Robert Levine, former deputy director at CBO:
The macroeconomic perils faced by the global economy are deeper and likely to last longer than those presented by the current financial crisis.
In most macroeconomic crises, the worst case -- depression or inflation -- is fairly clear, and modern policymakers have the tools at hand to cope. The worst case now may be both -- stagflation.
The following analysis begins with the Great Depression, then examines five subsequent periods. The final section makes some policy suggestions for escaping the worst effects. The conclusions are not optimistic.
The Great Depression brought the New Deal to the United States. It brought the rest of the world Nazism and universal war. This time, though, many nations have nuclear weapons.
"Maybe we could" is the limit of optimism in this paper. The world ahead looks difficult.
From 2005, Freeman Dyson:
It's very important that we adapt to the world on the long-time scale as well as the short-time scale. Ethics are the art of doing that. You must have principles that you're willing to die for.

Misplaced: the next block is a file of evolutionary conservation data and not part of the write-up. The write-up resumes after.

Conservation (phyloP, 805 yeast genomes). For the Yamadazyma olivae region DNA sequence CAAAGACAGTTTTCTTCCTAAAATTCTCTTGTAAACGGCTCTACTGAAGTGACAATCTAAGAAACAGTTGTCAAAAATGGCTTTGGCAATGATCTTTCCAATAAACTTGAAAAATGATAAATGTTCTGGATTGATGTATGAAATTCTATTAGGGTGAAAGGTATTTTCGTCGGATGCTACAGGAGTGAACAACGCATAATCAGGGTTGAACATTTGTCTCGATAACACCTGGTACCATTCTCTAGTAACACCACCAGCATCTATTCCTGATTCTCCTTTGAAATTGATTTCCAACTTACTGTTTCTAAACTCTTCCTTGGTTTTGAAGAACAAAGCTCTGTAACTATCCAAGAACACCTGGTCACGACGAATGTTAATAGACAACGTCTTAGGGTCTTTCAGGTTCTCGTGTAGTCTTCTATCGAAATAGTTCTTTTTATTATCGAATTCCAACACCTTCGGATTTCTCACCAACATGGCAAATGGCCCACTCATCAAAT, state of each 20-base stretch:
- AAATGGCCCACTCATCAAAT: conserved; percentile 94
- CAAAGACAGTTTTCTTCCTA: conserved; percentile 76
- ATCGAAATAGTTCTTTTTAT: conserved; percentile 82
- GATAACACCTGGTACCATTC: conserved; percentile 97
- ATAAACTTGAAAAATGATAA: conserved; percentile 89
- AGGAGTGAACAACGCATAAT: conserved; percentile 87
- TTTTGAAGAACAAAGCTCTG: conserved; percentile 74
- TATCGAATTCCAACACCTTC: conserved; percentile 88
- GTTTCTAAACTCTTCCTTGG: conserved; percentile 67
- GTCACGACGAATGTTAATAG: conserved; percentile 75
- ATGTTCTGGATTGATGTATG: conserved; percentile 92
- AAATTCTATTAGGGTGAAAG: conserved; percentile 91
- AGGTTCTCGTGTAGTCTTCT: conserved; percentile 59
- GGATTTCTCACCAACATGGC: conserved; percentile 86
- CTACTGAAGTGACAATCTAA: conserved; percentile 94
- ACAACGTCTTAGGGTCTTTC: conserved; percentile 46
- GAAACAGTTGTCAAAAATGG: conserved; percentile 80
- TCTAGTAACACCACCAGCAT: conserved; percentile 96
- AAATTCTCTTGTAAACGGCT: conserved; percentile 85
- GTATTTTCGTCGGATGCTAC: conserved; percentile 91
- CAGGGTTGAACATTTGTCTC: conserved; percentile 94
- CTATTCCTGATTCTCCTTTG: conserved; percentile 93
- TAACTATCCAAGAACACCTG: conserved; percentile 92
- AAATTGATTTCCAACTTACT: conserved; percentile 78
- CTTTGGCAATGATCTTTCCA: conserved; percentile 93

From 2006, John Rapley:
As states recede and the new mediaevalism advances, the outside world is destined to move increasingly beyond the control -- and even the understanding -- of the new Rome. The globe's variegated informal and quasi-informal statelike activities will continue to expand, as will the power and reach of those who live by them. The new Romans, like the old, might not enjoy the consequences.
From 2008, Nir Rosen:
"You Westerners have your watches," the leader observed. "But we Taliban have time."
From last week:
A Pakistani court freed one of the most successful nuclear proliferators in history, Abdul Qadeer Khan, from house arrest on Friday, lifting the restrictions imposed on him since 2004 when he publicly confessed to running an illicit nuclear network.
The Dangerous Road Ahead